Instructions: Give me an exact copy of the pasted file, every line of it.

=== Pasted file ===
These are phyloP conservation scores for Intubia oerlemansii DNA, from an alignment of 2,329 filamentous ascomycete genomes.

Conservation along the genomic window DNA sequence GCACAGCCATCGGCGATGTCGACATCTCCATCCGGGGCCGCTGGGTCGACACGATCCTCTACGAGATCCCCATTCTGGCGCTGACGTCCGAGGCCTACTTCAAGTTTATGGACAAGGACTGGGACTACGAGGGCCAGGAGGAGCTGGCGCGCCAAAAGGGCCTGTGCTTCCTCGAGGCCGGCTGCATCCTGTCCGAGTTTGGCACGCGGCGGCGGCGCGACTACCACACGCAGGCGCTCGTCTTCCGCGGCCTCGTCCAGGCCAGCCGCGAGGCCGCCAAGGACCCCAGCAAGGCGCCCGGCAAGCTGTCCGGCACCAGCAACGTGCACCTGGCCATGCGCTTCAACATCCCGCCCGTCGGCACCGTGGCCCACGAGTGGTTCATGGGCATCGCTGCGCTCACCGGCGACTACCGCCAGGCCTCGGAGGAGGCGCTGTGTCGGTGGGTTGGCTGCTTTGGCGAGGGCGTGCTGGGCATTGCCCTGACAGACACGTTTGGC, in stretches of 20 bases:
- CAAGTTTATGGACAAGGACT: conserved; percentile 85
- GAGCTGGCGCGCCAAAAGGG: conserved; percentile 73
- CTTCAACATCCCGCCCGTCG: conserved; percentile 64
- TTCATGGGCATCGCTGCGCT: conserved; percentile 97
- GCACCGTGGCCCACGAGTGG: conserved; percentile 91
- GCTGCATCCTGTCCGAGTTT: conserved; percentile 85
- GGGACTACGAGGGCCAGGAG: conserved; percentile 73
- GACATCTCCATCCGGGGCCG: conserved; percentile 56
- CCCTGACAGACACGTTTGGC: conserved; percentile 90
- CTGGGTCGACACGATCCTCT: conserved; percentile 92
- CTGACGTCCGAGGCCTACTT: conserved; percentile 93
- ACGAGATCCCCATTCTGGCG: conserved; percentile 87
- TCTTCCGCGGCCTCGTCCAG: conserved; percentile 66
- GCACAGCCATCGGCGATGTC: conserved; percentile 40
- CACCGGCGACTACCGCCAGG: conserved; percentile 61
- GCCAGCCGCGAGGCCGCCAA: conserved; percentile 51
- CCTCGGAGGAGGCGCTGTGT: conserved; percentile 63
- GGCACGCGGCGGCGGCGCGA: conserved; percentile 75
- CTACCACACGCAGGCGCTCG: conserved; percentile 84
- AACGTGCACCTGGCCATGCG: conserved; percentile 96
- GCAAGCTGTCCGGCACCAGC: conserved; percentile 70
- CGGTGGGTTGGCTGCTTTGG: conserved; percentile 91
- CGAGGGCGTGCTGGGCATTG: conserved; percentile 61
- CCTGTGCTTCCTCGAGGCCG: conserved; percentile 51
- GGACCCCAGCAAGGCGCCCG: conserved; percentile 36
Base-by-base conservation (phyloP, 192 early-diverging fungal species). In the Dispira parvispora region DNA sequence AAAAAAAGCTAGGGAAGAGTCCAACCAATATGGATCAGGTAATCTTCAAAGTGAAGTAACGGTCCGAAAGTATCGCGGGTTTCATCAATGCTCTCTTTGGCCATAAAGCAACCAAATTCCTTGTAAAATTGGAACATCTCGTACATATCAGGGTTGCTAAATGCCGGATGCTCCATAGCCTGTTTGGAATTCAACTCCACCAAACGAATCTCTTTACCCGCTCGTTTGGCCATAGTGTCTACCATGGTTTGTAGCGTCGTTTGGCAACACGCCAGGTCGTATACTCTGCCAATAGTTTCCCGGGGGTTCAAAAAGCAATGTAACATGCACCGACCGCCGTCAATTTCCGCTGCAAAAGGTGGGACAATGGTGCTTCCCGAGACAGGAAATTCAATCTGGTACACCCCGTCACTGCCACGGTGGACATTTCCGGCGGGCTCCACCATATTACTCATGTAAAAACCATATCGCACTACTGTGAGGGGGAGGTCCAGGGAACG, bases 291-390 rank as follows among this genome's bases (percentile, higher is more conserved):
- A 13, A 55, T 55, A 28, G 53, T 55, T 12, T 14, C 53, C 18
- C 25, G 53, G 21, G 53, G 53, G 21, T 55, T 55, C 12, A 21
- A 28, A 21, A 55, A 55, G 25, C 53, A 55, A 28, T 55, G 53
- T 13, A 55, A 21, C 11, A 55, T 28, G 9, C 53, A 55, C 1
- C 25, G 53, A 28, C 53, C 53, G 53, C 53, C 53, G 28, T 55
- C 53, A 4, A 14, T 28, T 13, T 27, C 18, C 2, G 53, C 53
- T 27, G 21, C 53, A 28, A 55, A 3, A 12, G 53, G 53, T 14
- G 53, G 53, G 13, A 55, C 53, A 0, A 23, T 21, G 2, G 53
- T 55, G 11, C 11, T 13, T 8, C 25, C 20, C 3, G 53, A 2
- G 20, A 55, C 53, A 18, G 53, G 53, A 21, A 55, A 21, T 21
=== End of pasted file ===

These are phyloP conservation scores for Intubia oerlemansii DNA, from an alignment of 2,329 filamentous ascomycete genomes.

Conservation along the genomic window DNA sequence GCACAGCCATCGGCGATGTCGACATCTCCATCCGGGGCCGCTGGGTCGACACGATCCTCTACGAGATCCCCATTCTGGCGCTGACGTCCGAGGCCTACTTCAAGTTTATGGACAAGGACTGGGACTACGAGGGCCAGGAGGAGCTGGCGCGCCAAAAGGGCCTGTGCTTCCTCGAGGCCGGCTGCATCCTGTCCGAGTTTGGCACGCGGCGGCGGCGCGACTACCACACGCAGGCGCTCGTCTTCCGCGGCCTCGTCCAGGCCAGCCGCGAGGCCGCCAAGGACCCCAGCAAGGCGCCCGGCAAGCTGTCCGGCACCAGCAACGTGCACCTGGCCATGCGCTTCAACATCCCGCCCGTCGGCACCGTGGCCCACGAGTGGTTCATGGGCATCGCTGCGCTCACCGGCGACTACCGCCAGGCCTCGGAGGAGGCGCTGTGTCGGTGGGTTGGCTGCTTTGGCGAGGGCGTGCTGGGCATTGCCCTGACAGACACGTTTGGC, in stretches of 20 bases:
- CAAGTTTATGGACAAGGACT: conserved; percentile 85
- GAGCTGGCGCGCCAAAAGGG: conserved; percentile 73
- CTTCAACATCCCGCCCGTCG: conserved; percentile 64
- TTCATGGGCATCGCTGCGCT: conserved; percentile 97
- GCACCGTGGCCCACGAGTGG: conserved; percentile 91
- GCTGCATCCTGTCCGAGTTT: conserved; percentile 85
- GGGACTACGAGGGCCAGGAG: conserved; percentile 73
- GACATCTCCATCCGGGGCCG: conserved; percentile 56
- CCCTGACAGACACGTTTGGC: conserved; percentile 90
- CTGGGTCGACACGATCCTCT: conserved; percentile 92
- CTGACGTCCGAGGCCTACTT: conserved; percentile 93
- ACGAGATCCCCATTCTGGCG: conserved; percentile 87
- TCTTCCGCGGCCTCGTCCAG: conserved; percentile 66
- GCACAGCCATCGGCGATGTC: conserved; percentile 40
- CACCGGCGACTACCGCCAGG: conserved; percentile 61
- GCCAGCCGCGAGGCCGCCAA: conserved; percentile 51
- CCTCGGAGGAGGCGCTGTGT: conserved; percentile 63
- GGCACGCGGCGGCGGCGCGA: conserved; percentile 75
- CTACCACACGCAGGCGCTCG: conserved; percentile 84
- AACGTGCACCTGGCCATGCG: conserved; percentile 96
- GCAAGCTGTCCGGCACCAGC: conserved; percentile 70
- CGGTGGGTTGGCTGCTTTGG: conserved; percentile 91
- CGAGGGCGTGCTGGGCATTG: conserved; percentile 61
- CCTGTGCTTCCTCGAGGCCG: conserved; percentile 51
- GGACCCCAGCAAGGCGCCCG: conserved; percentile 36
Base-by-base conservation (phyloP, 192 early-diverging fungal species). In the Dispira parvispora region DNA sequence AAAAAAAGCTAGGGAAGAGTCCAACCAATATGGATCAGGTAATCTTCAAAGTGAAGTAACGGTCCGAAAGTATCGCGGGTTTCATCAATGCTCTCTTTGGCCATAAAGCAACCAAATTCCTTGTAAAATTGGAACATCTCGTACATATCAGGGTTGCTAAATGCCGGATGCTCCATAGCCTGTTTGGAATTCAACTCCACCAAACGAATCTCTTTACCCGCTCGTTTGGCCATAGTGTCTACCATGGTTTGTAGCGTCGTTTGGCAACACGCCAGGTCGTATACTCTGCCAATAGTTTCCCGGGGGTTCAAAAAGCAATGTAACATGCACCGACCGCCGTCAATTTCCGCTGCAAAAGGTGGGACAATGGTGCTTCCCGAGACAGGAAATTCAATCTGGTACACCCCGTCACTGCCACGGTGGACATTTCCGGCGGGCTCCACCATATTACTCATGTAAAAACCATATCGCACTACTGTGAGGGGGAGGTCCAGGGAACG, bases 291-390 rank as follows among this genome's bases (percentile, higher is more conserved):
- A 13, A 55, T 55, A 28, G 53, T 55, T 12, T 14, C 53, C 18
- C 25, G 53, G 21, G 53, G 53, G 21, T 55, T 55, C 12, A 21
- A 28, A 21, A 55, A 55, G 25, C 53, A 55, A 28, T 55, G 53
- T 13, A 55, A 21, C 11, A 55, T 28, G 9, C 53, A 55, C 1
- C 25, G 53, A 28, C 53, C 53, G 53, C 53, C 53, G 28, T 55
- C 53, A 4, A 14, T 28, T 13, T 27, C 18, C 2, G 53, C 53
- T 27, G 21, C 53, A 28, A 55, A 3, A 12, G 53, G 53, T 14
- G 53, G 53, G 13, A 55, C 53, A 0, A 23, T 21, G 2, G 53
- T 55, G 11, C 11, T 13, T 8, C 25, C 20, C 3, G 53, A 2
- G 20, A 55, C 53, A 18, G 53, G 53, A 21, A 55, A 21, T 21